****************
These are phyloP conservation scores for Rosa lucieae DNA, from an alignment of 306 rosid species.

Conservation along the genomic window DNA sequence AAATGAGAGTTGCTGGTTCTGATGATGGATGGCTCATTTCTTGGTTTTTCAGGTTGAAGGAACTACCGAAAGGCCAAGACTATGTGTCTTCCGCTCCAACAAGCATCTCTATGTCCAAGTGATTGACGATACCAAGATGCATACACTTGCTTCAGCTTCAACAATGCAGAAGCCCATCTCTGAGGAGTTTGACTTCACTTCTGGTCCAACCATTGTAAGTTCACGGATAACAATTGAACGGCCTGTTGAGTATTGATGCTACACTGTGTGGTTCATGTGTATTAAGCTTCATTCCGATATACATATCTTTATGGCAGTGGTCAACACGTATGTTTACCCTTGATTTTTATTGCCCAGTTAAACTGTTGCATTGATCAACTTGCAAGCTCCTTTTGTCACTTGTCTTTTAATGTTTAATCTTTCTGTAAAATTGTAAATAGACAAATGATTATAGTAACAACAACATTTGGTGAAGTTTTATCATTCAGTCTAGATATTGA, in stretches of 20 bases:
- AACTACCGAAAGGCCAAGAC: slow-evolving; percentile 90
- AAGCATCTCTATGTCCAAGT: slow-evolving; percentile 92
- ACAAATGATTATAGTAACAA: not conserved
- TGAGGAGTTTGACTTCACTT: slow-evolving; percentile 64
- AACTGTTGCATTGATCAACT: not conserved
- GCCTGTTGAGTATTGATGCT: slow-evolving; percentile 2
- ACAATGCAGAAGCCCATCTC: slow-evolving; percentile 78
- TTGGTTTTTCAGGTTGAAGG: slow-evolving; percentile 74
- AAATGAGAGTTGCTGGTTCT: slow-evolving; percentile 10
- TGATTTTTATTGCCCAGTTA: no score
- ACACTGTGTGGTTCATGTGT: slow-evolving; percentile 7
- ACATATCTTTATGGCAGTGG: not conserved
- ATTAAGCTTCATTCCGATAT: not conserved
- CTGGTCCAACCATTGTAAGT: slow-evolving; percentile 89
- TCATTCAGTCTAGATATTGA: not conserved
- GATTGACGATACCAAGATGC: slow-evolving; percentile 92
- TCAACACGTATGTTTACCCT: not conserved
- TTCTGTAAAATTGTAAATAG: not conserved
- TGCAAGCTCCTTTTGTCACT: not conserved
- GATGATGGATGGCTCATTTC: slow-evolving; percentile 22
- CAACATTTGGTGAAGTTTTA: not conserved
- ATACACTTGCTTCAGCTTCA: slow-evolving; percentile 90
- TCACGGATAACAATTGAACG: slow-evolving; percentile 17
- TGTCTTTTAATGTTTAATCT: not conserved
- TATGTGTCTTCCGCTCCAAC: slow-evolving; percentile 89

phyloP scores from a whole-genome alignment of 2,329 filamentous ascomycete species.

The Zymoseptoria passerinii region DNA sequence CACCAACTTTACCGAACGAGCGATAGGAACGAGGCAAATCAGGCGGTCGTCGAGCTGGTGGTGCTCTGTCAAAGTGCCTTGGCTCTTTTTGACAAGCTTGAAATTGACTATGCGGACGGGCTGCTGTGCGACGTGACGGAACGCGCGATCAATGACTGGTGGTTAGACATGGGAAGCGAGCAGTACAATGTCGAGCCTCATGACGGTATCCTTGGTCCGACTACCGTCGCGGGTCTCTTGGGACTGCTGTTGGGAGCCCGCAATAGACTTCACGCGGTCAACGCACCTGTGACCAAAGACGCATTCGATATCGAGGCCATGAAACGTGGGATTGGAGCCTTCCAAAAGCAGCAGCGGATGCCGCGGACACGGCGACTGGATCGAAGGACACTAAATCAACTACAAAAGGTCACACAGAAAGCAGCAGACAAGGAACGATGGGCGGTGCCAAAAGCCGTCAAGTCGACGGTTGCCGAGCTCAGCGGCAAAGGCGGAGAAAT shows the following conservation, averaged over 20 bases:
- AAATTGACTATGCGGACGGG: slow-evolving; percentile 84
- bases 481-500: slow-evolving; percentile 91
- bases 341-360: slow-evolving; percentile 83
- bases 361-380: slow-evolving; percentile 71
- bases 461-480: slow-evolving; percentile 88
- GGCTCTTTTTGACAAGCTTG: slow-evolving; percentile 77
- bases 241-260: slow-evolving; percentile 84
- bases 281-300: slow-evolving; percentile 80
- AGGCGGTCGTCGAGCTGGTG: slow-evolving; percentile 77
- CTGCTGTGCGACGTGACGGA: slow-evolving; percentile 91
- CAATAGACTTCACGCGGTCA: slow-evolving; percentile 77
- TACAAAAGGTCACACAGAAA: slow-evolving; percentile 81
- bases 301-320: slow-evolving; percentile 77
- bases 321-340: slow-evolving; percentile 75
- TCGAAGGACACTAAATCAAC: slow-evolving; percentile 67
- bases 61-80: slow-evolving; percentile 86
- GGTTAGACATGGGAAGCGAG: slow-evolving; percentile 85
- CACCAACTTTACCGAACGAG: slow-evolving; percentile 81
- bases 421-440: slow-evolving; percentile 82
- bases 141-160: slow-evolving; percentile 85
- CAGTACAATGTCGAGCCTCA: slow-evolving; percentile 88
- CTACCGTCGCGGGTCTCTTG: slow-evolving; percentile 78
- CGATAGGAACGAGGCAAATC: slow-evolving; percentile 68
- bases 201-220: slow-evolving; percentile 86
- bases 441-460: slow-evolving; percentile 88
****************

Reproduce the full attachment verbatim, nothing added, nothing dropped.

These are phyloP conservation scores for Rosa lucieae DNA, from an alignment of 306 rosid species.

Conservation along the genomic window DNA sequence AAATGAGAGTTGCTGGTTCTGATGATGGATGGCTCATTTCTTGGTTTTTCAGGTTGAAGGAACTACCGAAAGGCCAAGACTATGTGTCTTCCGCTCCAACAAGCATCTCTATGTCCAAGTGATTGACGATACCAAGATGCATACACTTGCTTCAGCTTCAACAATGCAGAAGCCCATCTCTGAGGAGTTTGACTTCACTTCTGGTCCAACCATTGTAAGTTCACGGATAACAATTGAACGGCCTGTTGAGTATTGATGCTACACTGTGTGGTTCATGTGTATTAAGCTTCATTCCGATATACATATCTTTATGGCAGTGGTCAACACGTATGTTTACCCTTGATTTTTATTGCCCAGTTAAACTGTTGCATTGATCAACTTGCAAGCTCCTTTTGTCACTTGTCTTTTAATGTTTAATCTTTCTGTAAAATTGTAAATAGACAAATGATTATAGTAACAACAACATTTGGTGAAGTTTTATCATTCAGTCTAGATATTGA, in stretches of 20 bases:
- AACTACCGAAAGGCCAAGAC: slow-evolving; percentile 90
- AAGCATCTCTATGTCCAAGT: slow-evolving; percentile 92
- ACAAATGATTATAGTAACAA: not conserved
- TGAGGAGTTTGACTTCACTT: slow-evolving; percentile 64
- AACTGTTGCATTGATCAACT: not conserved
- GCCTGTTGAGTATTGATGCT: slow-evolving; percentile 2
- ACAATGCAGAAGCCCATCTC: slow-evolving; percentile 78
- TTGGTTTTTCAGGTTGAAGG: slow-evolving; percentile 74
- AAATGAGAGTTGCTGGTTCT: slow-evolving; percentile 10
- TGATTTTTATTGCCCAGTTA: no score
- ACACTGTGTGGTTCATGTGT: slow-evolving; percentile 7
- ACATATCTTTATGGCAGTGG: not conserved
- ATTAAGCTTCATTCCGATAT: not conserved
- CTGGTCCAACCATTGTAAGT: slow-evolving; percentile 89
- TCATTCAGTCTAGATATTGA: not conserved
- GATTGACGATACCAAGATGC: slow-evolving; percentile 92
- TCAACACGTATGTTTACCCT: not conserved
- TTCTGTAAAATTGTAAATAG: not conserved
- TGCAAGCTCCTTTTGTCACT: not conserved
- GATGATGGATGGCTCATTTC: slow-evolving; percentile 22
- CAACATTTGGTGAAGTTTTA: not conserved
- ATACACTTGCTTCAGCTTCA: slow-evolving; percentile 90
- TCACGGATAACAATTGAACG: slow-evolving; percentile 17
- TGTCTTTTAATGTTTAATCT: not conserved
- TATGTGTCTTCCGCTCCAAC: slow-evolving; percentile 89

phyloP scores from a whole-genome alignment of 2,329 filamentous ascomycete species.

The Zymoseptoria passerinii region DNA sequence CACCAACTTTACCGAACGAGCGATAGGAACGAGGCAAATCAGGCGGTCGTCGAGCTGGTGGTGCTCTGTCAAAGTGCCTTGGCTCTTTTTGACAAGCTTGAAATTGACTATGCGGACGGGCTGCTGTGCGACGTGACGGAACGCGCGATCAATGACTGGTGGTTAGACATGGGAAGCGAGCAGTACAATGTCGAGCCTCATGACGGTATCCTTGGTCCGACTACCGTCGCGGGTCTCTTGGGACTGCTGTTGGGAGCCCGCAATAGACTTCACGCGGTCAACGCACCTGTGACCAAAGACGCATTCGATATCGAGGCCATGAAACGTGGGATTGGAGCCTTCCAAAAGCAGCAGCGGATGCCGCGGACACGGCGACTGGATCGAAGGACACTAAATCAACTACAAAAGGTCACACAGAAAGCAGCAGACAAGGAACGATGGGCGGTGCCAAAAGCCGTCAAGTCGACGGTTGCCGAGCTCAGCGGCAAAGGCGGAGAAAT shows the following conservation, averaged over 20 bases:
- AAATTGACTATGCGGACGGG: slow-evolving; percentile 84
- bases 481-500: slow-evolving; percentile 91
- bases 341-360: slow-evolving; percentile 83
- bases 361-380: slow-evolving; percentile 71
- bases 461-480: slow-evolving; percentile 88
- GGCTCTTTTTGACAAGCTTG: slow-evolving; percentile 77
- bases 241-260: slow-evolving; percentile 84
- bases 281-300: slow-evolving; percentile 80
- AGGCGGTCGTCGAGCTGGTG: slow-evolving; percentile 77
- CTGCTGTGCGACGTGACGGA: slow-evolving; percentile 91
- CAATAGACTTCACGCGGTCA: slow-evolving; percentile 77
- TACAAAAGGTCACACAGAAA: slow-evolving; percentile 81
- bases 301-320: slow-evolving; percentile 77
- bases 321-340: slow-evolving; percentile 75
- TCGAAGGACACTAAATCAAC: slow-evolving; percentile 67
- bases 61-80: slow-evolving; percentile 86
- GGTTAGACATGGGAAGCGAG: slow-evolving; percentile 85
- CACCAACTTTACCGAACGAG: slow-evolving; percentile 81
- bases 421-440: slow-evolving; percentile 82
- bases 141-160: slow-evolving; percentile 85
- CAGTACAATGTCGAGCCTCA: slow-evolving; percentile 88
- CTACCGTCGCGGGTCTCTTG: slow-evolving; percentile 78
- CGATAGGAACGAGGCAAATC: slow-evolving; percentile 68
- bases 201-220: slow-evolving; percentile 86
- bases 441-460: slow-evolving; percentile 88